Imagine I am using an SVM to train a classifier for a given dataset, in one-vs-all configuration. For each class, I am performing cross validation for parameter selection (grid search to choose parameters for both SVM and kernel). I am also using the RBF kernel.

In many cases, what I am observing is that the number of support vectors for the positive class exactly matches (or is very close to) the total number of positive examples. The support vectors for the negative class vary, but is still quite high.

Thus, my questions are:

1) For a linear case, is it reasonable to expect that the number of support vectors from the positive set would be significantly less (given that the data is apparently not linearly seperable).

2) Does the number of support vectors selected reflect classification "capacity" in the sense that a high capacity classifier can separate highly overlapping classes with a complex decision boundary? Is it reasonable to assume that a higher number of support vectors is indicative of high capacity?

  • $\begingroup$ Usually a very high number of support vectors indicates you are overfitting. I am going to guess your kernel matrix looks like the unit matrix. This is caused by using a too low bandwidth for the RBF kernel (e.g. low $\sigma$ or high $\gamma$, depending on your parameterization). What is your cross-validation performance? $\endgroup$ Commented Dec 5, 2014 at 6:03
  • $\begingroup$ Probably also worth adding it is a reasonably small dataset (only ~400 examples in total, classes are also fairly uneven). I'm using leave-one-subject-out crossvaliation and getting around 93-97% on average. $\endgroup$
    – NOP
    Commented Dec 5, 2014 at 6:13
  • $\begingroup$ And actually, no the kernel does not look like a unit matrix. $\endgroup$
    – NOP
    Commented Dec 5, 2014 at 6:32
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    $\begingroup$ @MarcClaesen A large number of support vectors does not necessarily imply over-fitting. If you optimise the hyper-parameters using CV it is quite common to get a solution with a very bland kernel and a small value of C, in which case you end up with a lot of the data being support vectors, but a smooth model. I wouldn't worry about it, the sparsity of SVMs is a nice by-product, but little more than that - I use LS-SVMs for this kind of thing, which are fully dense, but just as good in terms of generalisation. $\endgroup$ Commented Dec 5, 2014 at 9:10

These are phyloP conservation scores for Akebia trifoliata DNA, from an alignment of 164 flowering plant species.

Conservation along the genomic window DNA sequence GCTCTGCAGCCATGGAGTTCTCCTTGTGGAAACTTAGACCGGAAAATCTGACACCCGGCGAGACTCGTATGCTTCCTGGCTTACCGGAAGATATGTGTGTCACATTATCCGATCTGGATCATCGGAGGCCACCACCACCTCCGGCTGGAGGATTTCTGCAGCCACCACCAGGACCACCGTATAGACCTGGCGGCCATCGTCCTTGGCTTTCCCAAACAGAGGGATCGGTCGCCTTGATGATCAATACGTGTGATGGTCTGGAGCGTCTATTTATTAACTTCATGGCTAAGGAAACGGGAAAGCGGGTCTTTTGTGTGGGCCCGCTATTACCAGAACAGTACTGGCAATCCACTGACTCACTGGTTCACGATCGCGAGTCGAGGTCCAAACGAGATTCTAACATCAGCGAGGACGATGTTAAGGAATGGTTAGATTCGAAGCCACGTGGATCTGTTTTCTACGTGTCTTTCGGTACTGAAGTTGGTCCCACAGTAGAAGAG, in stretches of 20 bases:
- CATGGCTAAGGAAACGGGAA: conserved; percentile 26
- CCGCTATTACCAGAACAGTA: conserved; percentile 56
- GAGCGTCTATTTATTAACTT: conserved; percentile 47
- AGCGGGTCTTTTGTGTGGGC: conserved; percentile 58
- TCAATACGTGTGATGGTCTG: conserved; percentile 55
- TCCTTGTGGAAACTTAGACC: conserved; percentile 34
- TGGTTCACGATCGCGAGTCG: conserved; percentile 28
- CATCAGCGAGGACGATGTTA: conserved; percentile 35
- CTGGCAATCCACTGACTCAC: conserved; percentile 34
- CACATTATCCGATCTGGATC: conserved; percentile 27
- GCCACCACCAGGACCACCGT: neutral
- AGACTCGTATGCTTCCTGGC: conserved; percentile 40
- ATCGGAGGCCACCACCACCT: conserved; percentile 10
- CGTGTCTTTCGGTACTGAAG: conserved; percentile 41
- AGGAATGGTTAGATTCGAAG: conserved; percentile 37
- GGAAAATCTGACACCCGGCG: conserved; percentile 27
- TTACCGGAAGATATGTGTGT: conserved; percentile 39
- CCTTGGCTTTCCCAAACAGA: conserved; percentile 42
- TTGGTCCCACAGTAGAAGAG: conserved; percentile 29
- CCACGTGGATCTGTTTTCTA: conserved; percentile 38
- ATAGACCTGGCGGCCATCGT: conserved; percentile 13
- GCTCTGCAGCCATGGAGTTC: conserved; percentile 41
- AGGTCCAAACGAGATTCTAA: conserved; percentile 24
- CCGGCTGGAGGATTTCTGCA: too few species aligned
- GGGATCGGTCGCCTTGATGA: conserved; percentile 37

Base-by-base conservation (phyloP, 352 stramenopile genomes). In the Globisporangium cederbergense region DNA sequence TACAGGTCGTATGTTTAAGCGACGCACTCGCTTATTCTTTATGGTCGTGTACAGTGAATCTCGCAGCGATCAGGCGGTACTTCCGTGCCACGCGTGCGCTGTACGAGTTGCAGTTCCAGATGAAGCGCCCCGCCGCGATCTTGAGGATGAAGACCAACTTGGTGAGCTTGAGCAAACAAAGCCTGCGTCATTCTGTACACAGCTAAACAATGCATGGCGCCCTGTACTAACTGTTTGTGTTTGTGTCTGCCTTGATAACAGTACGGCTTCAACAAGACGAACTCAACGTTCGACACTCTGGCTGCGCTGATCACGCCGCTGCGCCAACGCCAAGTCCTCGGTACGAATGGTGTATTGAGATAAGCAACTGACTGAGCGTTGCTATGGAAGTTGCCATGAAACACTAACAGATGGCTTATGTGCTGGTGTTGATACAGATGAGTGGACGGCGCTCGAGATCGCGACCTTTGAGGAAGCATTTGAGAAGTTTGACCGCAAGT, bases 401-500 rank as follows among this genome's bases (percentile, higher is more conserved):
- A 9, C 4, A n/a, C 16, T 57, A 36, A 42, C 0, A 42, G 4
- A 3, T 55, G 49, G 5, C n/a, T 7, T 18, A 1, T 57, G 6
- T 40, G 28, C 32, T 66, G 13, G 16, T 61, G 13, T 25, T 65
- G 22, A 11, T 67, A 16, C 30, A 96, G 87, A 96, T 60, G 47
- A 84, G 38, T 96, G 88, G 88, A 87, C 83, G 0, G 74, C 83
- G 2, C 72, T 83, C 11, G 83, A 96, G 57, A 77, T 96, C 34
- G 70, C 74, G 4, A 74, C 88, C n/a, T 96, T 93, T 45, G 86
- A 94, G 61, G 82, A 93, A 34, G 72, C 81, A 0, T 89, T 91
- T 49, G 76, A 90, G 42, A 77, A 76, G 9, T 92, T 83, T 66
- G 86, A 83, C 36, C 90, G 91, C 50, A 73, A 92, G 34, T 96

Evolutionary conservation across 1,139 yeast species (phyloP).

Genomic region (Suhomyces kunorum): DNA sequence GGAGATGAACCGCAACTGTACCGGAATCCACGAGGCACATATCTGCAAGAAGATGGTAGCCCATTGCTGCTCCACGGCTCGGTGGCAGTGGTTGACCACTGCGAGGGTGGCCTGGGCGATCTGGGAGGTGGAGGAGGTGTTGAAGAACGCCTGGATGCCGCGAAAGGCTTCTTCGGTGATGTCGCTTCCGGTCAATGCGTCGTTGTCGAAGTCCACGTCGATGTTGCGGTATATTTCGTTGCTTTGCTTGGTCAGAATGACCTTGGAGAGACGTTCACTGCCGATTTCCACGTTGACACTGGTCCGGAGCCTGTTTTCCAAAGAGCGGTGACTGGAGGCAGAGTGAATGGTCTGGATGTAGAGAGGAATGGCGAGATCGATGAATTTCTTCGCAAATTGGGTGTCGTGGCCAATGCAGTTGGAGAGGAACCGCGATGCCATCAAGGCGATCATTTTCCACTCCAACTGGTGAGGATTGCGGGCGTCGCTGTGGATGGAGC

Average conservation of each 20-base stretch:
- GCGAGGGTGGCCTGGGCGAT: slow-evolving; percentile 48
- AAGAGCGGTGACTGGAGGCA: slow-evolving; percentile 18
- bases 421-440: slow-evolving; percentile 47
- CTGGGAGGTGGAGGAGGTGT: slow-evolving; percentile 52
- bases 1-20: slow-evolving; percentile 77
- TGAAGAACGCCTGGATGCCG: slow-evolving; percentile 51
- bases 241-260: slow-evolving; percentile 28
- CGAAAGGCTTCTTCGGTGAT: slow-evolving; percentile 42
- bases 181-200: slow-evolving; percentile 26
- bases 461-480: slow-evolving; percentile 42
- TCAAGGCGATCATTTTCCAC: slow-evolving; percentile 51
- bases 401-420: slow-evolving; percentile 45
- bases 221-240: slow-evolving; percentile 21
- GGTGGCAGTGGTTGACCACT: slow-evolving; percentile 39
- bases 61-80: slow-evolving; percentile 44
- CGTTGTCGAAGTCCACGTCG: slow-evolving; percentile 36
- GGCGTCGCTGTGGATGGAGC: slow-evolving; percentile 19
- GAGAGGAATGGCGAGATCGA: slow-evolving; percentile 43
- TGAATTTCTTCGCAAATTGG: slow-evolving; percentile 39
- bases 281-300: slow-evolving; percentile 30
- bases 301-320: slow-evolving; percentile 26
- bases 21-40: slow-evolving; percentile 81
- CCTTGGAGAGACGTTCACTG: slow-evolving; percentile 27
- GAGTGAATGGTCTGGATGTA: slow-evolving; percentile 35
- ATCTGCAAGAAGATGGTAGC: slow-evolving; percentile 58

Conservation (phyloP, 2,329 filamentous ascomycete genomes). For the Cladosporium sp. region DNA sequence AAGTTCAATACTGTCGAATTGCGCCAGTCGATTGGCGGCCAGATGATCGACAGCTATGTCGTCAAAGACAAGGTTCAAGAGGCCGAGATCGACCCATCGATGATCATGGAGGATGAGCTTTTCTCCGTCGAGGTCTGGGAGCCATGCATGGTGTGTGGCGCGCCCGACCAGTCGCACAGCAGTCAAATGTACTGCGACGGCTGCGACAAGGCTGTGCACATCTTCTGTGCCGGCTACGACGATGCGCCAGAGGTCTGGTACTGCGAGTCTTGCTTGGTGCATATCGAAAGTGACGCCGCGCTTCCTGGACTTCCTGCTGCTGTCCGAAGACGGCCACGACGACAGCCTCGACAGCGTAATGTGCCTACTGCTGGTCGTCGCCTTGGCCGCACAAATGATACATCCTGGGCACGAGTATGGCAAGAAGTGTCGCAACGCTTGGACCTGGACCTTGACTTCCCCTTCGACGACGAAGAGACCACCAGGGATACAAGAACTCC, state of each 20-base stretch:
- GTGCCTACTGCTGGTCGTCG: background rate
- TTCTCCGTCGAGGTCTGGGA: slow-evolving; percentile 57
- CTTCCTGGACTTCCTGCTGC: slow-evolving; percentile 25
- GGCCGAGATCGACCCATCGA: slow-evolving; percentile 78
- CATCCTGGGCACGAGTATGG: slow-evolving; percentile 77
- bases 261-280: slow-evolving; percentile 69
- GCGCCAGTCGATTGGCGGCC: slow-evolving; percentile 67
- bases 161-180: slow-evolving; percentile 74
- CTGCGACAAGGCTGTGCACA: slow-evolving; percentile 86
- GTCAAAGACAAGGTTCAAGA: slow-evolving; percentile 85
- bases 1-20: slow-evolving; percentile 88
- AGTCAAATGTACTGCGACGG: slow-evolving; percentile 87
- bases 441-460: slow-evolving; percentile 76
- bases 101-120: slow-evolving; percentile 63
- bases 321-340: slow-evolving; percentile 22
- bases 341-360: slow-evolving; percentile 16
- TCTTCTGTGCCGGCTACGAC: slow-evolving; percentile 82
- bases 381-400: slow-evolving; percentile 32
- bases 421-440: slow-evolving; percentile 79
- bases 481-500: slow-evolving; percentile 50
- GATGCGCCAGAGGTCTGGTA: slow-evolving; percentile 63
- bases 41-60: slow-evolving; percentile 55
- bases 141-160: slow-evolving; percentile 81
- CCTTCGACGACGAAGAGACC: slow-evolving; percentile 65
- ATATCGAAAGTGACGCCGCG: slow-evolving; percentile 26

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    $\begingroup$ @DikranMarsupial Thanks for the reaction. I am aware that a large number of SVs does not guarantee an overfit, but it often is the problem when people start using the RBF kernel. I missed the fact the OP performed cross-validation, which entirely invalidated my suspicion. $\endgroup$ Commented Dec 5, 2014 at 9:55

1 Answer 1


The proportion of support vectors is an upper bound on the leave-one-out cross-validation error (as the decision boundary is unaffected if you leave out a non-support vector), and thus provides an indication of the generalisation performance of the classifier. However, the bound isn't necessarily very tight (or even usefully tight), so you can have a model with lots of support vectors, but a low leave-one-out error (which appears to be the case here). There are tighter (approximate) bounds, such as the Span bound, which are more useful.

This commonly happens if you tune the hyper-parameters to optimise the CV error, you get a bland kernel and a small value of C (so the margin violations are not penalised very much), in which case the margin becomes very wide and there are lots of support vectors. Essentially both the kernel and regularisation parameters control capacity, and you can get a diagonal trough in the CV error as a function of the hyper-parameters because their effects are correlated and different combinations of kernel parameter and regularisation provide similarly good models.

It is worth noting that as soon as you tune the hyper-parameters, e.g. via CV, the SVM no longer implements a structural risk minimisation approach as we are just tuning the hyper-parameters directly on the data with no capacity control on the hyper-parameters. Essentially the performance estimates or bounds are biased or invalidated by their direct optimisation.

My advice would be to no worry about it and just be guided by the CV error (but remember that if you use CV to tune the model, you need to use nested CV to evaluate its performance). The sparsity of the SVM is a bonus, but I have found it doesn't generate sufficient sparsity to be really worthwhile (L1 regularisation provides greater sparsity). For small problems (e.g. 400 patterns) I use the LS-SVM, which is fully dense and generally performs similarly well.


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